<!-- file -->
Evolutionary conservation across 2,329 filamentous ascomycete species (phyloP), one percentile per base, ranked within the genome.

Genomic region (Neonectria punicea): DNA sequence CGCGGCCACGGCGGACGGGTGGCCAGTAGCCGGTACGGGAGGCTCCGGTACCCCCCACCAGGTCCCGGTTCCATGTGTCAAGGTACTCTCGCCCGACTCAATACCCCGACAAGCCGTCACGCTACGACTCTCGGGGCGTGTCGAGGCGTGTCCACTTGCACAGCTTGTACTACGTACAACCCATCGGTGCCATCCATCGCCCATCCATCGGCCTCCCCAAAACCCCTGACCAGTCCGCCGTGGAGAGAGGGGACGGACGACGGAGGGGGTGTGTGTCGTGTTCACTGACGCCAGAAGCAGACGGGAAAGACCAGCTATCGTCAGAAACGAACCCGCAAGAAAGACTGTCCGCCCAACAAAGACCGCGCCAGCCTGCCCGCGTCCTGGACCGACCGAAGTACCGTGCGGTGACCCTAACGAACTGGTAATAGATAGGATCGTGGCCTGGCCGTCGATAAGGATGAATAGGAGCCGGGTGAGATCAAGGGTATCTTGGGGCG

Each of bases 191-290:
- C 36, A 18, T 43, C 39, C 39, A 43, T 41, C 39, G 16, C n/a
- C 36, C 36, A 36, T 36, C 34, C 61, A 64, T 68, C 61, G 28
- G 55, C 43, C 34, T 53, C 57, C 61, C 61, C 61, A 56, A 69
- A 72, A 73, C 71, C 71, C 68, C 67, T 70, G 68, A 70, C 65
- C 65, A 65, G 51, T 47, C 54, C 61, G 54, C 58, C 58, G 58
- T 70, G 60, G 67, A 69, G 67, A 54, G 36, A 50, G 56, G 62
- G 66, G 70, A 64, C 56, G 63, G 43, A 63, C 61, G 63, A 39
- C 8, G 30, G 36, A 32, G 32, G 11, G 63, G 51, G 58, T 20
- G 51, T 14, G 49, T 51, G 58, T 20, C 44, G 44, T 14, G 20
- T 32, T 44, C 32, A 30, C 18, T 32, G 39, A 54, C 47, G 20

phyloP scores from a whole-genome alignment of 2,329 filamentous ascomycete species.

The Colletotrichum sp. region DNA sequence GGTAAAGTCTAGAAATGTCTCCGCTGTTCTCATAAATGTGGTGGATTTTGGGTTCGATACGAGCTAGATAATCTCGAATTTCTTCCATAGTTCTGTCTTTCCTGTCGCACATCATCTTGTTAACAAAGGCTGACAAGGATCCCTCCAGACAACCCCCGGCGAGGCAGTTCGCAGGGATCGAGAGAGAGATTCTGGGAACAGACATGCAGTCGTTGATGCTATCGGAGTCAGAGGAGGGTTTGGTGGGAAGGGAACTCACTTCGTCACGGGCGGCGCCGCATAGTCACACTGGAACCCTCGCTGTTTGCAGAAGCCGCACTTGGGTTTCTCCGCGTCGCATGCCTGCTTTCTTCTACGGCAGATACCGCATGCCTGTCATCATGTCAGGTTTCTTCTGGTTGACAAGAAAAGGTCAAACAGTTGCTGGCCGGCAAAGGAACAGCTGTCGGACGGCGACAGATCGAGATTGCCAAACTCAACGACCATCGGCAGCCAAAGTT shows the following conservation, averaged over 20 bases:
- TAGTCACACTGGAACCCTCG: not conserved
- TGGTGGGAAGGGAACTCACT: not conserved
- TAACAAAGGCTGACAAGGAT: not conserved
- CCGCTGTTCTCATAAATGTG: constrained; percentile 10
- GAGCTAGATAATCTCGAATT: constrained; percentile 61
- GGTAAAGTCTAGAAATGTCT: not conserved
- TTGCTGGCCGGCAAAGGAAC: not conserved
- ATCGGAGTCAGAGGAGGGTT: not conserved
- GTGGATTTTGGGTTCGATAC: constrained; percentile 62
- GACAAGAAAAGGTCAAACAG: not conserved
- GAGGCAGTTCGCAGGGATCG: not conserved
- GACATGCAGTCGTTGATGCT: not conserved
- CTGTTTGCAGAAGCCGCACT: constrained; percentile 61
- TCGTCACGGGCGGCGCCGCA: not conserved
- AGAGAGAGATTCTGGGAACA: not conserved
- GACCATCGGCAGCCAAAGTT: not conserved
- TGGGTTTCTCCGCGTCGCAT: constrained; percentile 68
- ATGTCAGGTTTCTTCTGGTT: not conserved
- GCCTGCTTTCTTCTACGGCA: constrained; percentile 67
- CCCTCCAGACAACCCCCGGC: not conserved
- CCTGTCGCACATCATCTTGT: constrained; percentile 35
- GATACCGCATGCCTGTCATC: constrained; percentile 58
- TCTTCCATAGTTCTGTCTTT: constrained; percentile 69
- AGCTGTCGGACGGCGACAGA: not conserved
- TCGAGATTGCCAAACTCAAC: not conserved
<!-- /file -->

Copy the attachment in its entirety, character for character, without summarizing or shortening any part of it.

Evolutionary conservation across 2,329 filamentous ascomycete species (phyloP), one percentile per base, ranked within the genome.

Genomic region (Neonectria punicea): DNA sequence CGCGGCCACGGCGGACGGGTGGCCAGTAGCCGGTACGGGAGGCTCCGGTACCCCCCACCAGGTCCCGGTTCCATGTGTCAAGGTACTCTCGCCCGACTCAATACCCCGACAAGCCGTCACGCTACGACTCTCGGGGCGTGTCGAGGCGTGTCCACTTGCACAGCTTGTACTACGTACAACCCATCGGTGCCATCCATCGCCCATCCATCGGCCTCCCCAAAACCCCTGACCAGTCCGCCGTGGAGAGAGGGGACGGACGACGGAGGGGGTGTGTGTCGTGTTCACTGACGCCAGAAGCAGACGGGAAAGACCAGCTATCGTCAGAAACGAACCCGCAAGAAAGACTGTCCGCCCAACAAAGACCGCGCCAGCCTGCCCGCGTCCTGGACCGACCGAAGTACCGTGCGGTGACCCTAACGAACTGGTAATAGATAGGATCGTGGCCTGGCCGTCGATAAGGATGAATAGGAGCCGGGTGAGATCAAGGGTATCTTGGGGCG

Each of bases 191-290:
- C 36, A 18, T 43, C 39, C 39, A 43, T 41, C 39, G 16, C n/a
- C 36, C 36, A 36, T 36, C 34, C 61, A 64, T 68, C 61, G 28
- G 55, C 43, C 34, T 53, C 57, C 61, C 61, C 61, A 56, A 69
- A 72, A 73, C 71, C 71, C 68, C 67, T 70, G 68, A 70, C 65
- C 65, A 65, G 51, T 47, C 54, C 61, G 54, C 58, C 58, G 58
- T 70, G 60, G 67, A 69, G 67, A 54, G 36, A 50, G 56, G 62
- G 66, G 70, A 64, C 56, G 63, G 43, A 63, C 61, G 63, A 39
- C 8, G 30, G 36, A 32, G 32, G 11, G 63, G 51, G 58, T 20
- G 51, T 14, G 49, T 51, G 58, T 20, C 44, G 44, T 14, G 20
- T 32, T 44, C 32, A 30, C 18, T 32, G 39, A 54, C 47, G 20

phyloP scores from a whole-genome alignment of 2,329 filamentous ascomycete species.

The Colletotrichum sp. region DNA sequence GGTAAAGTCTAGAAATGTCTCCGCTGTTCTCATAAATGTGGTGGATTTTGGGTTCGATACGAGCTAGATAATCTCGAATTTCTTCCATAGTTCTGTCTTTCCTGTCGCACATCATCTTGTTAACAAAGGCTGACAAGGATCCCTCCAGACAACCCCCGGCGAGGCAGTTCGCAGGGATCGAGAGAGAGATTCTGGGAACAGACATGCAGTCGTTGATGCTATCGGAGTCAGAGGAGGGTTTGGTGGGAAGGGAACTCACTTCGTCACGGGCGGCGCCGCATAGTCACACTGGAACCCTCGCTGTTTGCAGAAGCCGCACTTGGGTTTCTCCGCGTCGCATGCCTGCTTTCTTCTACGGCAGATACCGCATGCCTGTCATCATGTCAGGTTTCTTCTGGTTGACAAGAAAAGGTCAAACAGTTGCTGGCCGGCAAAGGAACAGCTGTCGGACGGCGACAGATCGAGATTGCCAAACTCAACGACCATCGGCAGCCAAAGTT shows the following conservation, averaged over 20 bases:
- TAGTCACACTGGAACCCTCG: not conserved
- TGGTGGGAAGGGAACTCACT: not conserved
- TAACAAAGGCTGACAAGGAT: not conserved
- CCGCTGTTCTCATAAATGTG: constrained; percentile 10
- GAGCTAGATAATCTCGAATT: constrained; percentile 61
- GGTAAAGTCTAGAAATGTCT: not conserved
- TTGCTGGCCGGCAAAGGAAC: not conserved
- ATCGGAGTCAGAGGAGGGTT: not conserved
- GTGGATTTTGGGTTCGATAC: constrained; percentile 62
- GACAAGAAAAGGTCAAACAG: not conserved
- GAGGCAGTTCGCAGGGATCG: not conserved
- GACATGCAGTCGTTGATGCT: not conserved
- CTGTTTGCAGAAGCCGCACT: constrained; percentile 61
- TCGTCACGGGCGGCGCCGCA: not conserved
- AGAGAGAGATTCTGGGAACA: not conserved
- GACCATCGGCAGCCAAAGTT: not conserved
- TGGGTTTCTCCGCGTCGCAT: constrained; percentile 68
- ATGTCAGGTTTCTTCTGGTT: not conserved
- GCCTGCTTTCTTCTACGGCA: constrained; percentile 67
- CCCTCCAGACAACCCCCGGC: not conserved
- CCTGTCGCACATCATCTTGT: constrained; percentile 35
- GATACCGCATGCCTGTCATC: constrained; percentile 58
- TCTTCCATAGTTCTGTCTTT: constrained; percentile 69
- AGCTGTCGGACGGCGACAGA: not conserved
- TCGAGATTGCCAAACTCAAC: not conserved